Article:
This Guide discusses some of the differences between a simple license and a franchise.
Elements of a Franchise
A franchise has been described as a license on steroids. In a nutshell, a franchise is a license wherein the licensor controls the licensee and benefits from that control. A franchise is governed by federal and state securities and business opportunity laws and is regulated by the Federal Trade Commission and by the states wherein the franchise does business.
Under the Federal Trade Commission's "Disclosure Requirements and Prohibitions Concerning Franchising and Business Opportunity Ventures," Code of Federal Regulations, Title 26, Chapter 1, Subchapter D, Part 36, better known as the FTC Franchise Rule, anyone who offers, sells or distributes goods, commodities or services (yes, even legal services), is considered to be involved in the sale of a franchise if they:
If a business model meets these three criteria, regardless of whether that business is called a franchise, that business model fall under the FTC's Franchise Rule and must comply with all federal and state franchise laws, rules and regulations.
Compliance with these laws can be cumbersome and can delay the rollout of your "licensing" program. However, failure to comply with these laws can subject you/your company's principals to liability for damages or rescission. In addition, many of these laws have provisions for criminal penalties, civil fines and the award of attorneys' fees. Unfortunately, many companies that offer dealerships or licenses discover they have sold a franchise only after an unhappy franchisee — or regulator — has filed suit against them. At that point, it is too late for the franchisor to "cure" its failure to register the franchise or to provide appropriate disclosures to the distributor or licensee.
When you work to help others establish a business, you and your attorney must consider whether a franchise or a license will apply to the relationship.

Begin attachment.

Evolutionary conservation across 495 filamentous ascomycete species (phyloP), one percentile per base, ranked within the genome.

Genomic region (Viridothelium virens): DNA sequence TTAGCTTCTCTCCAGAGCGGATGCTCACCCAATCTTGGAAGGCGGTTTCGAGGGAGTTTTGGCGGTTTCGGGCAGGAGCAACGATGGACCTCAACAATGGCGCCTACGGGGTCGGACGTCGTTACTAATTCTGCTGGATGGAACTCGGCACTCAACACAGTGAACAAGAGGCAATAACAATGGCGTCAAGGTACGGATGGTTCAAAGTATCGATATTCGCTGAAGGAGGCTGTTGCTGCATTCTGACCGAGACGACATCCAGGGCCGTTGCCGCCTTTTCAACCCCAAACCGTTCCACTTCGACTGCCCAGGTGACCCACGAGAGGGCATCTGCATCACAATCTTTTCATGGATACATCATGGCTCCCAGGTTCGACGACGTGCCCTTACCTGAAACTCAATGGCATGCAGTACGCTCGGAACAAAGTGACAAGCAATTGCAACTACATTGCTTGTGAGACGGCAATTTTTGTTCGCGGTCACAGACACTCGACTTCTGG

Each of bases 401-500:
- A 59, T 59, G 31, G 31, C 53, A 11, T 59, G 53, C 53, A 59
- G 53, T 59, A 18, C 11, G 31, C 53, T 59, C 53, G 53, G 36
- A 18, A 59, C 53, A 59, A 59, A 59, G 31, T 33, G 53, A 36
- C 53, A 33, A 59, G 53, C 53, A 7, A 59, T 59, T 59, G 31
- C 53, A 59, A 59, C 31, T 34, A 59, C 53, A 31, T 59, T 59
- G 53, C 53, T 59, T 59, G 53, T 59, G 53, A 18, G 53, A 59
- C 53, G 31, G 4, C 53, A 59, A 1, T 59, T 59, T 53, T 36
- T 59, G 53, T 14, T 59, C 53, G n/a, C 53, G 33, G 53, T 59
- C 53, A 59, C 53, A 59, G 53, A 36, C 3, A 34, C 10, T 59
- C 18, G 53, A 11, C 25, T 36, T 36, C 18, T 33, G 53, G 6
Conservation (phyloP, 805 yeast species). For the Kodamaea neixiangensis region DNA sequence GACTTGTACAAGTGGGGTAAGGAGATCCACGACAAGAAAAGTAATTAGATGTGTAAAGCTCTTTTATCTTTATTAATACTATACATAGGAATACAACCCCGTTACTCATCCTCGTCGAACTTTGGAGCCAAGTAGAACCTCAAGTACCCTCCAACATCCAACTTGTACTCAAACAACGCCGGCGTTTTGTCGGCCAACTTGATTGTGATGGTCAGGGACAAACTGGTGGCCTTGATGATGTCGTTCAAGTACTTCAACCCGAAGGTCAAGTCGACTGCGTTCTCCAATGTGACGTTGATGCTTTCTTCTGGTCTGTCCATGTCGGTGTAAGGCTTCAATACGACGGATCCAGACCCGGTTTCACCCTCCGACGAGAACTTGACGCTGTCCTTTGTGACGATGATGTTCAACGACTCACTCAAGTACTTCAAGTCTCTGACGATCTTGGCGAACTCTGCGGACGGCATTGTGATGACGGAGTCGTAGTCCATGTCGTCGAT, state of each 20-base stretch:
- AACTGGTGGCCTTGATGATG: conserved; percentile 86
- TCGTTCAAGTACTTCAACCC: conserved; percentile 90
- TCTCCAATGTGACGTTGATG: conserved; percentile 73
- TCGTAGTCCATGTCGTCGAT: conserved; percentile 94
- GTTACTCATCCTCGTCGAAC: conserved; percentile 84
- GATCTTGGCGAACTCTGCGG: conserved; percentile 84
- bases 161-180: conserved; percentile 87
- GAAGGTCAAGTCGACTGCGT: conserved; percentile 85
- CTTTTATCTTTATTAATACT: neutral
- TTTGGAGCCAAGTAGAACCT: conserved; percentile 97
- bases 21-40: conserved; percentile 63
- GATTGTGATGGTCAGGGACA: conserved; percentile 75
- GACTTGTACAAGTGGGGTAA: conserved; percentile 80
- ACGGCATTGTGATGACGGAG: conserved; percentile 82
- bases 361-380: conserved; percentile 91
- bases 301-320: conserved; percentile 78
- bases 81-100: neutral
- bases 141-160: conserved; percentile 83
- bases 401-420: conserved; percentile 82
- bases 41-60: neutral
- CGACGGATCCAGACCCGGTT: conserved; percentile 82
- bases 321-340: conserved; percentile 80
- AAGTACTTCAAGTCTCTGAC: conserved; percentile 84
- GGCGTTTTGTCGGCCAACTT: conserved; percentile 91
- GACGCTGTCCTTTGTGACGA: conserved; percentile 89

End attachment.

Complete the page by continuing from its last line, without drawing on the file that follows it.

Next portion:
Elements of a License
A license may exhibit two of the three elements of a franchise; however, because it does not exhibit all three of those elements, a license is not a franchise. This removes the license from the scrutiny of the FTC and the state franchise/business law regulators. A license contains terms and conditions of the use of intellectual property (or tangible property, for that matter). It specifically contains a "granting clause," which says in very clear language that the licensor grants the licensee the right to use the property for this length of time and under those conditions.
Generally, the terms and conditions of a license are less restrictive for the licensee than those of a franchise are for a franchisee. One of the requirements of a franchise is the "[provision of] significant assistance to their customer (or client) in that person's method of operation"; without tight control, the franchise would fall apart. Thus, the terms and conditions of a franchise agreement state how the business will be run, what software may be used in the business, how logos and trademarks are to be displayed, the general appearance of the franchise, how to market the business, how the building that houses the franchise must be designed, and so on, and on, and on. This type of control is generally not found in a simple license agreement.
A license is governed not by federal and state securities law but by state contract law.
The parties must follow the terms of their contract. If they do not, then the injured party can seek remedy for the breach under the contract as interpreted under the law of the state wherein the contract is to be adjudicated. However, the securities laws do not come into play in the breach of a simple license agreement.
Our Rating is calculated using information the lawyer has included on their profile in addition to the information we collect from state bar associations and other organizations that license legal professionals. Attorneys who claim their profiles and provide Avvo with more information tend to have a higher rating than those who do not.
Years licensed, work experience, education
Peer endorsements, associations, awards
Publications, speaking engagements